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Time rounding is the practice of adjusting an employee’s hours worked (either up or down) to a certain increment of time. Some employers opt to round time entries for increased administrative ease and efficiency in recording and calculating hours worked. The most conservative approach an employer can adopt is to pay per actual time punches and not round at all, but time rounding can be legally compliant under certain conditions.

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Earlier this year, the California Supreme Court set forth a new “ABC” test for determining whether someone working for a business is an employee or an independent contractor. In Dynamex, the court held that the ABC test applies in claims brought by workers under Industrial Welfare Commission Wage Orders but did not decide whether the test would apply to non-wage order claims. The wage orders regulate the minimum working conditions for employees in various industries (with different wage orders applying to different industries). In making its decision, the Dynamex court rejected the multi-factor standard that the California Supreme Court had previously adopted in S.G. Borello & Sons, Inc. v. Department of Industrial Relations, but it remained unclear whether the Borello test could still apply to cases involving non-wage order claims.

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By now employers know that rest breaks must be paid and if an employee is paid on a piece-rate basis, the rest break must be compensated at the higher of minimum wage, or their average hourly rate for the workweek. In Certified Tire and Service Centers Wage and Hour Cases, Plaintiffs sued their employer, Certified Tire, claiming that their pay plan was an “activity-based” pay system and did not separately compensate them for non-productive time and rest periods because it allowed them to earn a higher hourly rate based on production. They argued that because they could not increase their hourly rate while working on certain activities or taking rest breaks, this time was unpaid. The employees claimed Certified Tire had wrongly averaged their earnings to contend they were being paid minimum wage for all hours worked, such as in Armenta v. Osmose, Inc.

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As we previously reported, back in 2016, OSHA issued a rule that amended its regulations (29 C.F.R. § 1904.35(b)(1)(iv)) to prohibit employers from retaliating against employees for reporting work-related injuries or illnesses. The subsequent interpretive guidance on this regulation discouraged employers from implementing certain aspects of workplace safety incentive programs and post-incident drug testing. On October 11, 2018, OSHA issued a new memorandum to clarify its position on these issues and to supersede prior guidance and interpretations that it issued.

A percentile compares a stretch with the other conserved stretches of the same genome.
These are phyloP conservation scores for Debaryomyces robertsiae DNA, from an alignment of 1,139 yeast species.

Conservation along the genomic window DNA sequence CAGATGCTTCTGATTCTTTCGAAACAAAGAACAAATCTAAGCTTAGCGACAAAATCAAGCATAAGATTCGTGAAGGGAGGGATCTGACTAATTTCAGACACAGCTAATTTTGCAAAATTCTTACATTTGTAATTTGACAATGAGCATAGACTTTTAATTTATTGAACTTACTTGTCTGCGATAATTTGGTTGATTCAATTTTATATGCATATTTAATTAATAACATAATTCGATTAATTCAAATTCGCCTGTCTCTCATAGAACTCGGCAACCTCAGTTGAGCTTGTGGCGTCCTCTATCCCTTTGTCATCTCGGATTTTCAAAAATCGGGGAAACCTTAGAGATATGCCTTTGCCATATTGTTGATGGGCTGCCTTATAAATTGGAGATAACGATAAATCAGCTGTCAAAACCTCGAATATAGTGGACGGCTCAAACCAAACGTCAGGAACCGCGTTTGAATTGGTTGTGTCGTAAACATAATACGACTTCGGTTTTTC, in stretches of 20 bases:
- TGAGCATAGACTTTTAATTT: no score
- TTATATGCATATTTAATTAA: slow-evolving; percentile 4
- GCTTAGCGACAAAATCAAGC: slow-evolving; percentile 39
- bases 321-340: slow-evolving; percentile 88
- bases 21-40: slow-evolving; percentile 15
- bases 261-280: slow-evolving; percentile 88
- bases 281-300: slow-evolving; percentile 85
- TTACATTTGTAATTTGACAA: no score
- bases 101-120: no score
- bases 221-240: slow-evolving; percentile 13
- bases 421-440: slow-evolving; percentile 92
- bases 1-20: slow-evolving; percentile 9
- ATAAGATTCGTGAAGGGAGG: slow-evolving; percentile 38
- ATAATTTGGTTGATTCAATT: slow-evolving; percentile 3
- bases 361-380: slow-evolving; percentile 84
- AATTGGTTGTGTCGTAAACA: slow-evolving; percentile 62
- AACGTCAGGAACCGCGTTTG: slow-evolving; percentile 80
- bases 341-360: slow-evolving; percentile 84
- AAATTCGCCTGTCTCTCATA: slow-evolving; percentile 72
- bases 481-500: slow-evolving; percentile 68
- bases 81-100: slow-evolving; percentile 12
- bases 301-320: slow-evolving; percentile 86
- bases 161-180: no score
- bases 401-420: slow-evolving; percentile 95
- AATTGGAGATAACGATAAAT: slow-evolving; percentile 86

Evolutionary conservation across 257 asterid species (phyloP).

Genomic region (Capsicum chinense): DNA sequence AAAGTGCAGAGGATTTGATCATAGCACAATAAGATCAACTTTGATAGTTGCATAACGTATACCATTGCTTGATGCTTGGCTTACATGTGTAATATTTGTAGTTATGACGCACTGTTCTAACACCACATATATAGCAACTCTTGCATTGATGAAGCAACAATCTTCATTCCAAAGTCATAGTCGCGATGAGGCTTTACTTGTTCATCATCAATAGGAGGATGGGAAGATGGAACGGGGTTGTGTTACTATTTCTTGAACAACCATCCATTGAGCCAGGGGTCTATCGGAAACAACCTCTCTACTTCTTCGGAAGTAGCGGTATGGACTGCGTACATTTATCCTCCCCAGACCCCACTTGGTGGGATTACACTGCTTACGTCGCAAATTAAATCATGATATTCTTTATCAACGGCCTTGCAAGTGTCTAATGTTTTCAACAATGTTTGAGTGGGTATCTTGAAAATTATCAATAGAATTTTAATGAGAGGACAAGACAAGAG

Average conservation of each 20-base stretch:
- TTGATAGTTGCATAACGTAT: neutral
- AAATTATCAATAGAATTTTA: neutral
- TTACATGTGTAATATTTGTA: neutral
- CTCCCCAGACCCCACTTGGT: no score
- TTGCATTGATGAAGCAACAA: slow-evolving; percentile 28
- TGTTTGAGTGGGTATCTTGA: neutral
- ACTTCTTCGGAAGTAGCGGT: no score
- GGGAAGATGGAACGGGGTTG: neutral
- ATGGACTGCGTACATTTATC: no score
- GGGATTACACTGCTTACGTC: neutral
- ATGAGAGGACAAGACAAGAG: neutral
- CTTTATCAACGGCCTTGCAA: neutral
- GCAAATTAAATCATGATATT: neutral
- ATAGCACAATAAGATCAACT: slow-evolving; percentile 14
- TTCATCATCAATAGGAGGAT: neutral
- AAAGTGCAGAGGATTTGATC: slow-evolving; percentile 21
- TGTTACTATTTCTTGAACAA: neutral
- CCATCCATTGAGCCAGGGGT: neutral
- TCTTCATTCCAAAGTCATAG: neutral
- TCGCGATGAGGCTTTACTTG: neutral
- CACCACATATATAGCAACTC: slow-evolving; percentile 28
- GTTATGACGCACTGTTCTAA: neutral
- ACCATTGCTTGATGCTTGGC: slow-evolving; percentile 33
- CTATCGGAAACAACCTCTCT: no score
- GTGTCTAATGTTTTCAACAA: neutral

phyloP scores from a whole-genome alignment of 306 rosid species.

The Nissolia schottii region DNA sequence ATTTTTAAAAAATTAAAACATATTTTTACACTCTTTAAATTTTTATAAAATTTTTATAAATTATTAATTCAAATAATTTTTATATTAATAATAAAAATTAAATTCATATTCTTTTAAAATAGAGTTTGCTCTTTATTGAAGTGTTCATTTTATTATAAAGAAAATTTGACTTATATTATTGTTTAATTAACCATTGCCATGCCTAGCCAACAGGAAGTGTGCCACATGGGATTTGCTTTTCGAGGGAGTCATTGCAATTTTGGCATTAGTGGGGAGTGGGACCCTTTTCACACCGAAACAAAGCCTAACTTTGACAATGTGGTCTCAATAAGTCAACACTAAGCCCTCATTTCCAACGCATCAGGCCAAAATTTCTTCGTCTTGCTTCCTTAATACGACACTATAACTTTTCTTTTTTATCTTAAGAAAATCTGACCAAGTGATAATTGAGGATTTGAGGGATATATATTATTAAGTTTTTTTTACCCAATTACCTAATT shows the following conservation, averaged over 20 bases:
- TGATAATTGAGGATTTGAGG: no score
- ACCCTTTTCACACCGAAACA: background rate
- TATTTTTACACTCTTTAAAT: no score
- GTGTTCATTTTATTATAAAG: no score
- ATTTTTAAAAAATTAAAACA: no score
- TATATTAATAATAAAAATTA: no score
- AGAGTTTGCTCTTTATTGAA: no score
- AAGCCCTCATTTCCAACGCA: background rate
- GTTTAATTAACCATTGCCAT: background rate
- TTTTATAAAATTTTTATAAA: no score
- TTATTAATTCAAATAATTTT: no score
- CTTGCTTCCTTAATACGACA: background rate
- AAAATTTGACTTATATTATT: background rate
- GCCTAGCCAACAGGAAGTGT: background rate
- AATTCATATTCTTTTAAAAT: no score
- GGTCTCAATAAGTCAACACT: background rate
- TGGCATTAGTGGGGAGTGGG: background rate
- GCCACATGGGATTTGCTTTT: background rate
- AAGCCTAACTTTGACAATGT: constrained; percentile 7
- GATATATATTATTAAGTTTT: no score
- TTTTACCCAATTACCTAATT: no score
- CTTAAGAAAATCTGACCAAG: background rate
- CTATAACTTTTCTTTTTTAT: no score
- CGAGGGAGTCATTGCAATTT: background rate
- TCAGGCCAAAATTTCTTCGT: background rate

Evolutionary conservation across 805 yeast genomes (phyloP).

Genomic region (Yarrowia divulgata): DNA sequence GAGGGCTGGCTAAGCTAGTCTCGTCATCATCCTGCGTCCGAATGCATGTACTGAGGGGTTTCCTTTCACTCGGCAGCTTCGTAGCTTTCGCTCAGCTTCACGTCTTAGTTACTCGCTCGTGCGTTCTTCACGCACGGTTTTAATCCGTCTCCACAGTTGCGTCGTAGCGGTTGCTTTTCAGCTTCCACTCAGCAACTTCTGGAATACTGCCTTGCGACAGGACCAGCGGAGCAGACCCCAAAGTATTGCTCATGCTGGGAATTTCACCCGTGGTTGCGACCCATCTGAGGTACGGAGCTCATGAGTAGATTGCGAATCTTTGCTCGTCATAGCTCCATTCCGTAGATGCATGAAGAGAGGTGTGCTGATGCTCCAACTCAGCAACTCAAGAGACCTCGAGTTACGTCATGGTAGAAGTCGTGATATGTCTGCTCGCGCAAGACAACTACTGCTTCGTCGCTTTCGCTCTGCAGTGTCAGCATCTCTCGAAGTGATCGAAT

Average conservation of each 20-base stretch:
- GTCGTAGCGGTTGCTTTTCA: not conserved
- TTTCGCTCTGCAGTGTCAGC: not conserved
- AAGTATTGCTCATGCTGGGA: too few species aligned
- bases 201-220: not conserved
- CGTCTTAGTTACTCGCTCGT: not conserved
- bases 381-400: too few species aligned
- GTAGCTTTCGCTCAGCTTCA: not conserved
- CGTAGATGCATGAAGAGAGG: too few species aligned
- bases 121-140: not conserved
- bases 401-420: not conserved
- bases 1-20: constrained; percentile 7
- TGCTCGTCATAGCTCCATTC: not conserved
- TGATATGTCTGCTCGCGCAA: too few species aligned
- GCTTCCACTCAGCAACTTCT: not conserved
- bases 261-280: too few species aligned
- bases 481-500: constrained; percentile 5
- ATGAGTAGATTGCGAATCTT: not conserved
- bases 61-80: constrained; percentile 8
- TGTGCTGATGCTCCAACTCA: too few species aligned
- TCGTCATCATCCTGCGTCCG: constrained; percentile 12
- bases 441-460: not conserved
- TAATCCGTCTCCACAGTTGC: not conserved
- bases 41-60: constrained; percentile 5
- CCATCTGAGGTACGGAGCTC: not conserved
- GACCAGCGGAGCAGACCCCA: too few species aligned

Automotive repair act overhaul

Using modern technology to communicate with your repair customers

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New rules, effective September 13, 2018, have modernized how your service department can provide and receive approval for repair estimates and additional work requests. The new rules also allow you to provide updates on and store work order and authorization information electronically.

Buy sell holdbacks

A buyer protection plan

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In a simple asset purchase agreement (an “APA”), a seller makes warranties about assets, a buyer purchases them, and if the warranties turn out to be inaccurate, the buyer’s main recourse is to collect damages from the seller. However, in the sale of an existing dealership business, where the selling entity often exits the business and may even dissolve shortly after a sale, a buyer may worry that the entity and its owners have less incentive to stand behind their representations regarding the assets and operations of the business. The risks of purchasing the operating assets of an existing dealership are numerous and difficult to estimate: the fixtures, equipment, inventory, and any real estate purchased may have unknown and costly problems, the prior dealer’s employment policies and practices could be non-compliant, and there may be unknown claims resulting from questionable prior customer dealings that have not yet come to light.

Lessons for California employers from the Uber saga

A testament to the power of arbitration agreements following epic systems & interplay of Dynamex’s impact on the gig economy

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The U.S. Supreme Court validated an employer’s ability to impose mandatory arbitration agreements as a condition of employment in Epic Systems Corp. v. Lewis. The implications of this decision was recently demonstrated in the Ninth Circuit’s August 25, 2018 decision of O’Connor v. Uber, highlighting the power of a properly drafted arbitration agreement as a pro-active measure for employers.


Defensive shield or tactical sword?

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Many litigators will tell you that the best defense is a good offense. As a result, it is always important for defense attorney to assess whether a cross-complaint should be filed when responding to any lawsuit filed against his or her client, asserting any counterclaims the defendant may have against the plaintiff whether related to the plaintiff’s claims or not. Often, bringing pressure down on the plaintiff with counterclaims will make the plaintiff reevaluate their commitment to prosecuting the case and may facilitate early settlement of the action.